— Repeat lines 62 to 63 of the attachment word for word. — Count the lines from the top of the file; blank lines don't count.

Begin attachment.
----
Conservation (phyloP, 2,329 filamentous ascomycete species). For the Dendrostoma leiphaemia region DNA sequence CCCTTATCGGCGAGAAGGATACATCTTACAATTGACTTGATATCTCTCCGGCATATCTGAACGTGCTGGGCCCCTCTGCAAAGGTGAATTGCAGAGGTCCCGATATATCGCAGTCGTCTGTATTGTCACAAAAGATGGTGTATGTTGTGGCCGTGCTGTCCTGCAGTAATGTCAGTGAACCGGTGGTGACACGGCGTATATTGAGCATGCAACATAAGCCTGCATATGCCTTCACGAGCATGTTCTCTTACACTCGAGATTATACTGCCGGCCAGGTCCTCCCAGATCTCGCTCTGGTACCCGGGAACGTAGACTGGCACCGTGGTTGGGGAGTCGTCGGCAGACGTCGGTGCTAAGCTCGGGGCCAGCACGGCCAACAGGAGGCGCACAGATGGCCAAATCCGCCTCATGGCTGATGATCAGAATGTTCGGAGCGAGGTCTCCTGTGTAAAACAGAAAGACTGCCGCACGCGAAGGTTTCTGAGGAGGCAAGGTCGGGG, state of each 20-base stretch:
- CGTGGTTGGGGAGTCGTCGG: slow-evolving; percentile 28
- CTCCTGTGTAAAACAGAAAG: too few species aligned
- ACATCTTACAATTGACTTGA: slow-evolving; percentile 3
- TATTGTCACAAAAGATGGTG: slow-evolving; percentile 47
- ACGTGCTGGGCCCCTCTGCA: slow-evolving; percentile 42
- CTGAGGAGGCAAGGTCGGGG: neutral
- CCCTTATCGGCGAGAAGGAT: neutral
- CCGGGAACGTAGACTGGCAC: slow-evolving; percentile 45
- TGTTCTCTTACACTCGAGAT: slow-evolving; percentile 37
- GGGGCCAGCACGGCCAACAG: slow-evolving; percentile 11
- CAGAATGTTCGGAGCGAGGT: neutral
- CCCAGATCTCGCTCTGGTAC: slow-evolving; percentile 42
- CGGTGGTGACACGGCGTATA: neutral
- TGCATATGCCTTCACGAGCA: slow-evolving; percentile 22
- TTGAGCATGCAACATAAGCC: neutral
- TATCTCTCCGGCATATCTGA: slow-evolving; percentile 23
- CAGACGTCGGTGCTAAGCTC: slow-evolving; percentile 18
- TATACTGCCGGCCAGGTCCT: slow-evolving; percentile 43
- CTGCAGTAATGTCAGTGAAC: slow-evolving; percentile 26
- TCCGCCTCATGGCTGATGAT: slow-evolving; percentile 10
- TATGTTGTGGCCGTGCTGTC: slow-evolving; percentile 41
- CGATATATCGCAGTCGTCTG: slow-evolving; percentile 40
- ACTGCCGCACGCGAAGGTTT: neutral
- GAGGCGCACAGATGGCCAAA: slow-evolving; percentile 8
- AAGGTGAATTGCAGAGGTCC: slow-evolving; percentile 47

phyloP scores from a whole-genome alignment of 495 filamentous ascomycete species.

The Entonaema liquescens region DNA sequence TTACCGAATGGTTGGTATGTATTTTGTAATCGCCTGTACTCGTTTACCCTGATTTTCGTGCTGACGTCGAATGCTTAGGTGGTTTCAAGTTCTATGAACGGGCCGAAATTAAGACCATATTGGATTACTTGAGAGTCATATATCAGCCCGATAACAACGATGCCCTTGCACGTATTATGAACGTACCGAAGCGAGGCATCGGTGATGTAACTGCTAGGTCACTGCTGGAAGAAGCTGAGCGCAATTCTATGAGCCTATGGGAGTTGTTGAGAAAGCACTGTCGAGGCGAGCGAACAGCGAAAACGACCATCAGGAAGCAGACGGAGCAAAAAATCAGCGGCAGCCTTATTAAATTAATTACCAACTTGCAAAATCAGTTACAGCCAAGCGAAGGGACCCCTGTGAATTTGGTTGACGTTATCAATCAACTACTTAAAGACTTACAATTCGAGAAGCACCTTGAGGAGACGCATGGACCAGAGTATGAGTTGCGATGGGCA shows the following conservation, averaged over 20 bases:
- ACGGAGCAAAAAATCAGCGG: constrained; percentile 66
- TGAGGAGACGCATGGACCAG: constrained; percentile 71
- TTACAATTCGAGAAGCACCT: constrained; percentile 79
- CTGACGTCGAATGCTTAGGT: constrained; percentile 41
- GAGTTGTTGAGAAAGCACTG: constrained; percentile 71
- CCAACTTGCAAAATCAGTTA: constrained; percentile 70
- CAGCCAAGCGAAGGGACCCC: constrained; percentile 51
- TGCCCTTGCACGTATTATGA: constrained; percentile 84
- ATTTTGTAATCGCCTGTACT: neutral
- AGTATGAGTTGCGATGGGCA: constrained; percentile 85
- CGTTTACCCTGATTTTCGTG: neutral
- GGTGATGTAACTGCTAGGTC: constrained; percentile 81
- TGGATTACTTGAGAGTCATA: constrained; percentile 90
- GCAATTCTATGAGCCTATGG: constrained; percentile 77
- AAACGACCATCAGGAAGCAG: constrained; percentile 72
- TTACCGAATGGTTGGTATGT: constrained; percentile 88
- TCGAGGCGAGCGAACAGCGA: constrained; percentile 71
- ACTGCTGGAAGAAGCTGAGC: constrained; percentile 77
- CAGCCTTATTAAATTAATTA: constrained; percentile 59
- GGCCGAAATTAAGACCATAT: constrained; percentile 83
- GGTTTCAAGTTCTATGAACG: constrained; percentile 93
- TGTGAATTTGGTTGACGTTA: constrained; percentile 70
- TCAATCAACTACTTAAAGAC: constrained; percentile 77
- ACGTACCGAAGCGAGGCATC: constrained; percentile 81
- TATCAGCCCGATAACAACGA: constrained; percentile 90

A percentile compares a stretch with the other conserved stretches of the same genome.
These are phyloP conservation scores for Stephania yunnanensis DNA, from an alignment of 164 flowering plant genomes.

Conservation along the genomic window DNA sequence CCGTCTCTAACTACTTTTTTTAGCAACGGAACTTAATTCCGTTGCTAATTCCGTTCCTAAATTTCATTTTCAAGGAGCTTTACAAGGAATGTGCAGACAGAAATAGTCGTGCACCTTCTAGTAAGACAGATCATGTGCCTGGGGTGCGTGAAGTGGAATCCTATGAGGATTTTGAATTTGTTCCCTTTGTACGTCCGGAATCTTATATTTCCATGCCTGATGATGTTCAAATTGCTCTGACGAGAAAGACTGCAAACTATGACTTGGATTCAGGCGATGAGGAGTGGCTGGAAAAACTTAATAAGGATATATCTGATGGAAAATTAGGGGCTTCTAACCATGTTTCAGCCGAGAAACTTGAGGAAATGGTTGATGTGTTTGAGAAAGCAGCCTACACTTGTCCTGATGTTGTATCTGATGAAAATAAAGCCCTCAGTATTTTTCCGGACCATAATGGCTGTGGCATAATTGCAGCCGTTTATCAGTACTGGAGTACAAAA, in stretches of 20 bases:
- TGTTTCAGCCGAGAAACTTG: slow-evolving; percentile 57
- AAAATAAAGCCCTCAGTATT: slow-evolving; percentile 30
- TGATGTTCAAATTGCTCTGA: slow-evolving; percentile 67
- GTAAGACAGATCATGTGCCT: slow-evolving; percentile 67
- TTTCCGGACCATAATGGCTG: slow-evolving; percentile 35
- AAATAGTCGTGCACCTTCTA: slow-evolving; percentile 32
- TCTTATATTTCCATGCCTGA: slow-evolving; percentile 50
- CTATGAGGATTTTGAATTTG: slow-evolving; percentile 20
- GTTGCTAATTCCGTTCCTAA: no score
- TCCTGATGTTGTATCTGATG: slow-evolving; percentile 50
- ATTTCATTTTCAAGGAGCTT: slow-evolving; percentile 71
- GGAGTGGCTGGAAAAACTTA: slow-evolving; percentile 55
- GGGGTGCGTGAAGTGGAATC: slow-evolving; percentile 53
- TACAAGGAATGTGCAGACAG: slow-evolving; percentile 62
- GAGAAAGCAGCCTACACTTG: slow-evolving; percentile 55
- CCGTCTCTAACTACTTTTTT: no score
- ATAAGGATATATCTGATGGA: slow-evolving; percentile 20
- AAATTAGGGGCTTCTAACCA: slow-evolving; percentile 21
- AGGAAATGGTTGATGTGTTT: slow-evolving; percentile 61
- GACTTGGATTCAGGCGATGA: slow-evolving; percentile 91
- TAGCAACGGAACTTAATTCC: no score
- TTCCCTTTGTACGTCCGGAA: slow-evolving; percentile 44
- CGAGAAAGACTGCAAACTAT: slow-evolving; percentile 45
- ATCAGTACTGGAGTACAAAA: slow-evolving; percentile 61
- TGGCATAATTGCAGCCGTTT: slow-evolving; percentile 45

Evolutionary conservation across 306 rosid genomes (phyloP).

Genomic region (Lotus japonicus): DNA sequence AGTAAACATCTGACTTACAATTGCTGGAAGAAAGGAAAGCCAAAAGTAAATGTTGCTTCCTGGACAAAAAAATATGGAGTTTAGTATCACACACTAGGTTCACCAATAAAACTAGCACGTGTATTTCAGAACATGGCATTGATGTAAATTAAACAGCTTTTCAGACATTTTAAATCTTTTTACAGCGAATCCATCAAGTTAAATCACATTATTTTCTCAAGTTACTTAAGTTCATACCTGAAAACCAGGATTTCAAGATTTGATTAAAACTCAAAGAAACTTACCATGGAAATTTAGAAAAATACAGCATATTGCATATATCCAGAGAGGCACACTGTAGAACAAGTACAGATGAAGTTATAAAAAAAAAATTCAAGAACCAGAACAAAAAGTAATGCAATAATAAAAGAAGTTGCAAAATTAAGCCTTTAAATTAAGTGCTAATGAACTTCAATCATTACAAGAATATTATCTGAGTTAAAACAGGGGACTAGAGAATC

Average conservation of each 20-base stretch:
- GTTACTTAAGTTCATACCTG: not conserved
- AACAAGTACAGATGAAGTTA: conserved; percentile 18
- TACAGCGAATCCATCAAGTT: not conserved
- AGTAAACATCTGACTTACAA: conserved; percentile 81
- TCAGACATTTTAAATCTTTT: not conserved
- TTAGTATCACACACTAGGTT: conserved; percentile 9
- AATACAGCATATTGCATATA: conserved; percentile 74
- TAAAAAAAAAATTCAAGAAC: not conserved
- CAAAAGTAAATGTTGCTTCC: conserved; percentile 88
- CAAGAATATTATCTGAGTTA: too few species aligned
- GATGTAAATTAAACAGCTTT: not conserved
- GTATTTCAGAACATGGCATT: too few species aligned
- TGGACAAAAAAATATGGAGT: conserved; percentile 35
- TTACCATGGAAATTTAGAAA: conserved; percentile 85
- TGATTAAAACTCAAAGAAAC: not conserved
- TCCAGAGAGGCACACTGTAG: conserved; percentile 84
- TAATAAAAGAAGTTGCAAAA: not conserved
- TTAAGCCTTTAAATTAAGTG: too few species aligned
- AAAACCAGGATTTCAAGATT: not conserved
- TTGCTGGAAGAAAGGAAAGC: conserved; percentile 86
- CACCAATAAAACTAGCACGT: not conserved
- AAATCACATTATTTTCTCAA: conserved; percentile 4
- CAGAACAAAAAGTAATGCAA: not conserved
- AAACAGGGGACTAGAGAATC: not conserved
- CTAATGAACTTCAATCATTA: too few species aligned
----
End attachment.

- AAATAGTCGTGCACCTTCTA: slow-evolving; percentile 32
- TCTTATATTTCCATGCCTGA: slow-evolving; percentile 50